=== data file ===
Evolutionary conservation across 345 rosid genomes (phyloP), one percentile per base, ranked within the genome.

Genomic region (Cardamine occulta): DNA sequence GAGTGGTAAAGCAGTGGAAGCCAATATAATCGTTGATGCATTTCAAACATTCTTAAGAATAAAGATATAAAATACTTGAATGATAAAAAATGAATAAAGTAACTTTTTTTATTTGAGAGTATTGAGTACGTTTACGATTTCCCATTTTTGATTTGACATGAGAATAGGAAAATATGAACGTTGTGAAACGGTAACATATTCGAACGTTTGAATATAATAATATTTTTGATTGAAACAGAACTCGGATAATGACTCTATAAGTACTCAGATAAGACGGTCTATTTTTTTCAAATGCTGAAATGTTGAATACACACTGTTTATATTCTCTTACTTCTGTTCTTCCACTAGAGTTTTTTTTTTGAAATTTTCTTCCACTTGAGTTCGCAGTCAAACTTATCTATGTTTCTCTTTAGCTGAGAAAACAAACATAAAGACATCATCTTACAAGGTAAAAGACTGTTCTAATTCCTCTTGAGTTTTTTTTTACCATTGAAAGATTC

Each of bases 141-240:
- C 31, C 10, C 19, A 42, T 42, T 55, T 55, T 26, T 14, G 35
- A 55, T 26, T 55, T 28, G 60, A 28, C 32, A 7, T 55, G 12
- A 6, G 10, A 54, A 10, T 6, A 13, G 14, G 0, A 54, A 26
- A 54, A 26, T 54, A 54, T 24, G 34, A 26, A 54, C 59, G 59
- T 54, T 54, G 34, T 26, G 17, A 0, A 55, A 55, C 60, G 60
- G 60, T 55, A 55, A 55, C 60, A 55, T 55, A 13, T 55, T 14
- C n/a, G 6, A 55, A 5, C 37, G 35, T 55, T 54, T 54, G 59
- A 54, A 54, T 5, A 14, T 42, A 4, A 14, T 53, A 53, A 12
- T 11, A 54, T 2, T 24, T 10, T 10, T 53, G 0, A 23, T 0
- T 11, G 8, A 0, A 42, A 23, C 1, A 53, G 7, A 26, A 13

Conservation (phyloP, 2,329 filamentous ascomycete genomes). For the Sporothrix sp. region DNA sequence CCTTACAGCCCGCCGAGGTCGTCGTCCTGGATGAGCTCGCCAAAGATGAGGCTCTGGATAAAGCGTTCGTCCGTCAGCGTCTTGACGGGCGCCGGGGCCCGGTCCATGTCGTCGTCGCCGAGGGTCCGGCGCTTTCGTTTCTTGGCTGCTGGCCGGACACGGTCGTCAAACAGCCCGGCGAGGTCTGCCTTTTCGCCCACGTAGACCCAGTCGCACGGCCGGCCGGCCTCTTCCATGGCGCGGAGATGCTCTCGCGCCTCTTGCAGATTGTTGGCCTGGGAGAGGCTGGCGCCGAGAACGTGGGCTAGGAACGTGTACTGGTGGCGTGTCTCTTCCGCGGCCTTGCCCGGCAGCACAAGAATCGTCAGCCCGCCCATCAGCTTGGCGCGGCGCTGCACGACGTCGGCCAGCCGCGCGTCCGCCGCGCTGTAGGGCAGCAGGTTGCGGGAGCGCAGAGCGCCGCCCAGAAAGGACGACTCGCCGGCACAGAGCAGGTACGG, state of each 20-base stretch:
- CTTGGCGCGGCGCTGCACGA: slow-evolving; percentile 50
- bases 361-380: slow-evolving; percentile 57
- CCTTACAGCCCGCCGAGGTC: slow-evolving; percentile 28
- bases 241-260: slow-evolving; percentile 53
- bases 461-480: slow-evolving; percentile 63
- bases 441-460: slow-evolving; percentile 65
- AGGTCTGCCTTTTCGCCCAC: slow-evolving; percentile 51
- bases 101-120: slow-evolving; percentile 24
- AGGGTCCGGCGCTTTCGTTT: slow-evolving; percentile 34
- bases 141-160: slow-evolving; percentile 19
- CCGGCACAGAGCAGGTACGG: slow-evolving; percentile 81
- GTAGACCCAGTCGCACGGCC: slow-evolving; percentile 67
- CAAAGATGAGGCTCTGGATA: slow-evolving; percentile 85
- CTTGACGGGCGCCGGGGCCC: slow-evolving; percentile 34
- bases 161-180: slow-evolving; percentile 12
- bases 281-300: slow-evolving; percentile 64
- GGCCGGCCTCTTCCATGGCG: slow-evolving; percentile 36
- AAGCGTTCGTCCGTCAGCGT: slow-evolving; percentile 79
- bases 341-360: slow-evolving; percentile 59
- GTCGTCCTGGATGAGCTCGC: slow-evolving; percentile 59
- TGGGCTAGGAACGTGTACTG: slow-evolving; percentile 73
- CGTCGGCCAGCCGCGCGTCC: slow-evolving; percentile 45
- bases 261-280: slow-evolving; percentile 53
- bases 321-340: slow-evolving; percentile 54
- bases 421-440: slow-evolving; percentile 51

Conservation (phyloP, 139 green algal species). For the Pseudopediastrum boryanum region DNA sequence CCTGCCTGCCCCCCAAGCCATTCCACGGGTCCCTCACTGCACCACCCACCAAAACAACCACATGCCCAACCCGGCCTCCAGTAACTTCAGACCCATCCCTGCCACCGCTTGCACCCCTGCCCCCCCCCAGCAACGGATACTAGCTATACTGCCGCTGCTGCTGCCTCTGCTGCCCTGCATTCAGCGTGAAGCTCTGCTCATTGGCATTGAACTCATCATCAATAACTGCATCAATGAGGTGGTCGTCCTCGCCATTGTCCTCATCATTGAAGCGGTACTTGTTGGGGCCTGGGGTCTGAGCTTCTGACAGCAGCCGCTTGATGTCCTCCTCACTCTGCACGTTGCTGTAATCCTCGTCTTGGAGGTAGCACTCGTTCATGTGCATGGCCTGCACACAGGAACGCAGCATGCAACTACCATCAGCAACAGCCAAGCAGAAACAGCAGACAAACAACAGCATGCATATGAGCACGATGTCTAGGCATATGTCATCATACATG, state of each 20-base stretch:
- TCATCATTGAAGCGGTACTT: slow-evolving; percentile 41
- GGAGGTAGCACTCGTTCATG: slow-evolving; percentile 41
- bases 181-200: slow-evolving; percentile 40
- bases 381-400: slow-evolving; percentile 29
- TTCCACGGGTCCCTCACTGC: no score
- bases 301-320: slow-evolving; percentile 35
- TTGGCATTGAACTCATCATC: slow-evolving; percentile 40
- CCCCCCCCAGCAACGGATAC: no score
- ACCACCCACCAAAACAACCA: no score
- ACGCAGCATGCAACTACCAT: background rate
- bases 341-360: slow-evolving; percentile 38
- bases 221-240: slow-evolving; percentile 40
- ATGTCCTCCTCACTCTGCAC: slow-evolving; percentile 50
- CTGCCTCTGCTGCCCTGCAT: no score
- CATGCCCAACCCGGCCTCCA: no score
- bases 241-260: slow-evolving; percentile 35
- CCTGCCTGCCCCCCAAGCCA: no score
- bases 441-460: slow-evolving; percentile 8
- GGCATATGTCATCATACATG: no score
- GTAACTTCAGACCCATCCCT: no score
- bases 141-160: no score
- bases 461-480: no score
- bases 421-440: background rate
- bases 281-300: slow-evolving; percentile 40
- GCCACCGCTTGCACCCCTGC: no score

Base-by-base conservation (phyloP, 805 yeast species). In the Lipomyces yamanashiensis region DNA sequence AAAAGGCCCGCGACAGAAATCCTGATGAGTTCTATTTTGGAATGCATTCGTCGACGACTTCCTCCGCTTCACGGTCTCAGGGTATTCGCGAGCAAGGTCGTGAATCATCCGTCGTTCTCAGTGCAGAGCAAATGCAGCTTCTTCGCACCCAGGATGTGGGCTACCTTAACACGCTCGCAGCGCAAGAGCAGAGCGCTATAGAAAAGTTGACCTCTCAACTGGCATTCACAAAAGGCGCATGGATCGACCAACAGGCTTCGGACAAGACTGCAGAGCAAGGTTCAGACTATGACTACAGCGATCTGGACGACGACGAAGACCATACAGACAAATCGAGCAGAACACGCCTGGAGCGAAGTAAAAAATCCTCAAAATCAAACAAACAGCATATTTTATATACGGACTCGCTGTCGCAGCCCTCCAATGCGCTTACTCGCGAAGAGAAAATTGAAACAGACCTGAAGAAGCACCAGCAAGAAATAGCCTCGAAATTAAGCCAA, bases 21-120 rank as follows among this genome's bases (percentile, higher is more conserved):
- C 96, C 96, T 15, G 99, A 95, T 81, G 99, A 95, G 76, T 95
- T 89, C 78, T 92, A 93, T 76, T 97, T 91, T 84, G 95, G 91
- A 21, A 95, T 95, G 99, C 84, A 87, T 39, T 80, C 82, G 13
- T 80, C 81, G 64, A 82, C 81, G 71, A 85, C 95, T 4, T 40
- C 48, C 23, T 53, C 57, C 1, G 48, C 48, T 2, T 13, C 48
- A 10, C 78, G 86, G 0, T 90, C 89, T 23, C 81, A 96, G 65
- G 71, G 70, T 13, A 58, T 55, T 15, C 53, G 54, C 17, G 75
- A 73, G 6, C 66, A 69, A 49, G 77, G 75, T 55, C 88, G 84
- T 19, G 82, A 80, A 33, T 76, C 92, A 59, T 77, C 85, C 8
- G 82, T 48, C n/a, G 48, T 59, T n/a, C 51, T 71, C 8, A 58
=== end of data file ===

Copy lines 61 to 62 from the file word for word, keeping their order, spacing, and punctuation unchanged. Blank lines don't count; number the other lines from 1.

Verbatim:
- bases 141-160: no score
- bases 461-480: no score